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  1. 1. CHS 214 Introduction to the Science of Nutrition and Related Definitions Lecture 1
  2. 2. Objectives  Introduction  Definitions  Energy from food  Functions of food nutrients  Composition of human body  Nutrition assessment of individual  Sign of good nutrition  The relationship of nutrition with other sciences  Nutrient intake limits
  3. 3. Introduction  Most of the organized studies of nutrition have been confined to the 20th century.  Although there was evidence of long-standing curiosity about nutrition.  Hippocrates, the father of medicine(400 BC) considered food as one universal nutrient.  Antonie Lauret Lavoisier(18th century, a French chemist) is known as father of nutrition.  In Islam there are many verses of the Quran and Hadeeths in food and nutrition.  Some of these fact has just been proved by the modern science and some not.
  4. 4.  Nutrition has played a significant role in our life, even from before our birth.  Many people are concerned only with food that relives their hunger or satisfies their appetite .  But in many times, these foods don't supply their bodies with all the component of good nutrition.
  5. 5. Definitions Food Diet Nutrients Nutrition Nutrition requirement Nitrogen balance Nutrition science Adequate diet Junk food Nutritional status Nutritional care Calories Empty calories Malnutrition Metabolism Nutritive value Dietetics Nutritional genomics
  6. 6.  Food: Foods are products derived from plants or animals . that can be taken into the body to yield energy and nutrients for maintenance of life ,for growth and repair tissues. Food is that nourishes the body. Food is a prerequisite of nutrition.
  7. 7.  Diet Diet is the foods and beverages a person eats and drinks.
  8. 8. Food Nutrients 1-Macronutrients 2-Micronutrients Other compounds -fibers -phytochemicals -pigments -additives -alcohols -and others Food composition
  9. 9. Nutrients: Chemical substances obtained from foods used in the body to provide energy, structure materials, regulating agents to support growth, maintenance, repair of body's tissues and may also reduce the risks of some diseases.
  10. 10. Nutrients divided into two categories:  Macronutrients  Are the nutrients which the body needed in large amount such as carbohydrate, protein and fats.  Carbohydrates, protein and fats are the main source of energy for human body.  Are the energy yielding nutrients.  Micronutrients Are nutrients needed in lesser amounts such as: Vitamins & minerals.
  11. 11. Chemical composition of the nutrients Nutrients Inorganic (water &Mineral) Organic (CHO, lipids , protein and vitamins) Organic nutrients: substance that contain carbon atom. Inorganic: substances that do not contain carbon atoms.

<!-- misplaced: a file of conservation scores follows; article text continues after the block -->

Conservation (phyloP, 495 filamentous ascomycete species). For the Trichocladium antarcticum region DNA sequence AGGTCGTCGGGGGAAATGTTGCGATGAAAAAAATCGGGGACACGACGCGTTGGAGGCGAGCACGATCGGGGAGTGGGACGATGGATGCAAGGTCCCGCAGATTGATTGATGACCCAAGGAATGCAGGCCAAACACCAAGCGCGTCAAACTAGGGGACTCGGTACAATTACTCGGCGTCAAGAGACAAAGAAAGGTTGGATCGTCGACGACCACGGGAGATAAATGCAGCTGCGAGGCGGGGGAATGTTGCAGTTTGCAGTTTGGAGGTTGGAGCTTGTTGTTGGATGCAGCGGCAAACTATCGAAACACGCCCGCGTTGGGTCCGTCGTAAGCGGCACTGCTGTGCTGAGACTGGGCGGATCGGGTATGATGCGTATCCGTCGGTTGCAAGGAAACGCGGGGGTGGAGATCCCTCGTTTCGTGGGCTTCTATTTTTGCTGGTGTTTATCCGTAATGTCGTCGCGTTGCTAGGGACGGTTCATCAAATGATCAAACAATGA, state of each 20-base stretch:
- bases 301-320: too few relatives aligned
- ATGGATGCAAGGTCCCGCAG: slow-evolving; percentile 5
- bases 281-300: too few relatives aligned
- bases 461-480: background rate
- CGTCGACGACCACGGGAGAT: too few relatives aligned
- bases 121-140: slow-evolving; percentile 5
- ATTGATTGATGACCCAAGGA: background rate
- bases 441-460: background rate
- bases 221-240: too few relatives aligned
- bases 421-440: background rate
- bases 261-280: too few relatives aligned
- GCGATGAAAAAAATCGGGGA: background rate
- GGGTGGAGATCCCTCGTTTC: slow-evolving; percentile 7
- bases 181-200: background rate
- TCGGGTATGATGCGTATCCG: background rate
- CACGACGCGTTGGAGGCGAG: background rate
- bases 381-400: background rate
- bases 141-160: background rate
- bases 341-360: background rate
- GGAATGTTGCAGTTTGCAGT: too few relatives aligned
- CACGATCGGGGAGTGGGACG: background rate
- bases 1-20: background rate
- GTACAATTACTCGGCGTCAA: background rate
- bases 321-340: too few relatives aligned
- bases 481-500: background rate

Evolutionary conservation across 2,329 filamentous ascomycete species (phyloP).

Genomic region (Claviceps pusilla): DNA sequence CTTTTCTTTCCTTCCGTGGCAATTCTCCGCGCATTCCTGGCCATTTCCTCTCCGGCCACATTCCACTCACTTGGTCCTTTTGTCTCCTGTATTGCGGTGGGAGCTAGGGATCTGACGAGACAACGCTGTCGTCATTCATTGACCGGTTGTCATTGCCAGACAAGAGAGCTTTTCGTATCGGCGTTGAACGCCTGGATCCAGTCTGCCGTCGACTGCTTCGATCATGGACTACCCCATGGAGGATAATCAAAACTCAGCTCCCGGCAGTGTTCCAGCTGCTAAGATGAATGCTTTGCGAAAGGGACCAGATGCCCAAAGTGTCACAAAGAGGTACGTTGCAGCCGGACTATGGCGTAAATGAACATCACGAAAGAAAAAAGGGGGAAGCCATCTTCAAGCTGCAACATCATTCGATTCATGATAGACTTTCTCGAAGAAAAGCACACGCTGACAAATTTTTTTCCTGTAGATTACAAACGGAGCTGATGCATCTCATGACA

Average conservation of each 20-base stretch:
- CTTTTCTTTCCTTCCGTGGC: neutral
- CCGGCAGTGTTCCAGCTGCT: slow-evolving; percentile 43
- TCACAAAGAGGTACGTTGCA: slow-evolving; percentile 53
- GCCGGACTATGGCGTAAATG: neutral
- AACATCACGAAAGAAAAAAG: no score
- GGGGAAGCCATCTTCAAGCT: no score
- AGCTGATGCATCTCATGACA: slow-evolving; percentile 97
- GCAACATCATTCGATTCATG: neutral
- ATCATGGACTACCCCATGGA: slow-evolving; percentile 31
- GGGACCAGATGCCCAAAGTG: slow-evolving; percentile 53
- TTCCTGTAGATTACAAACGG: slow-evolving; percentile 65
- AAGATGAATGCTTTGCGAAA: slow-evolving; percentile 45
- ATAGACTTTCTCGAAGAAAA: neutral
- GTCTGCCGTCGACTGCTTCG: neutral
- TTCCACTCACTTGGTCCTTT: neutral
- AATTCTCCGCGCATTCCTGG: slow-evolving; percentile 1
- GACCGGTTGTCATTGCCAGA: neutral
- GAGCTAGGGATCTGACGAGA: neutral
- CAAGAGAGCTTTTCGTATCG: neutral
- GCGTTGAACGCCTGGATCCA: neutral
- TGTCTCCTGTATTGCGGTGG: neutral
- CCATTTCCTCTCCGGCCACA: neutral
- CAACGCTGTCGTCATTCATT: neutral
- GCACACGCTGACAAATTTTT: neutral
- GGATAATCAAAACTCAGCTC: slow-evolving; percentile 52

12. 12. Essential nutrients: Are nutrients a person must obtain from food because the body cannot make them for itself insufficient quantity to meet physiological needs. Also called indispensable nutrients.
  13. 13.  Nutrition: • Nutrition is the science of foods, nutrients and other substances they contain their actions within the body (including ingestion, digestion, absorption, transport, metabolism and excretion). • A broader definition includes the social, economic, cultural, and psychological implications of food and eating.
  14. 14.  Nutritional requirements The amounts of nutrient which are needed for covering the human needs to be healthy depend on sex, age and few other factors.
  15. 15.  Nutritional status An individual condition of health in relation to digestion and absorption of nutrients.  Nutritional care: Application of the science of nutrition in nourishing the body regardless of health problems or potential problems.
  16. 16. Adequate diet: is a diet providing all the needed nutrients in the right total amounts. Junk food: Refers to foods that are harmful.
  17. 17.  Calories • The energy released from carbohydrates, proteins and fats can be measured in calories. • A calorie is the amount of heat necessary to raise temperature of 1 gm of water by 1 C. • 1000-calorie metric units are known as kilocalories (kcal). Empty-kcalorie foods a popular term used to denote foods contribute energy (from sugars, fat or both) but lack in protein, vitamins and minerals Example:(potato chips and candies).
  18. 18.  Dietetics the health profession responsible for the application of nutrition science to promote human health and treat disease  Metabolism The sum of all chemical reactions that take place in the body which it maintains itself produces energy for its functioning.
  19. 19.  Nutrition science Nutrition science: 1-The study of nutrients and other substances in foods and the body's handling of them. 2-Its foundation depends on several other sciences including biology, biochemistry, and physiology. 3- Comprises the body of knowledge governing the food requirement growth, activity, reproduction and lactation.
  20. 20.  Nutritional genomics: the science of how nutrients affect the activities of genes and how genes affect the interactions between diet and disease.
  21. 21. Malnutrition: Malnutrition has two types:  Undernutrition: deficient energy or nutrients. •Symptoms of under nutrition (extremely thin, losing muscle tissues, prone to infection and disease, skin rashes, hair loss, bleeding gum and night blindness).  Overnutrition: excess energy or nutrient. •Symptoms of overnutrition (heart disease, diabetes, yellow skin, rapid heart rate and low blood pressure).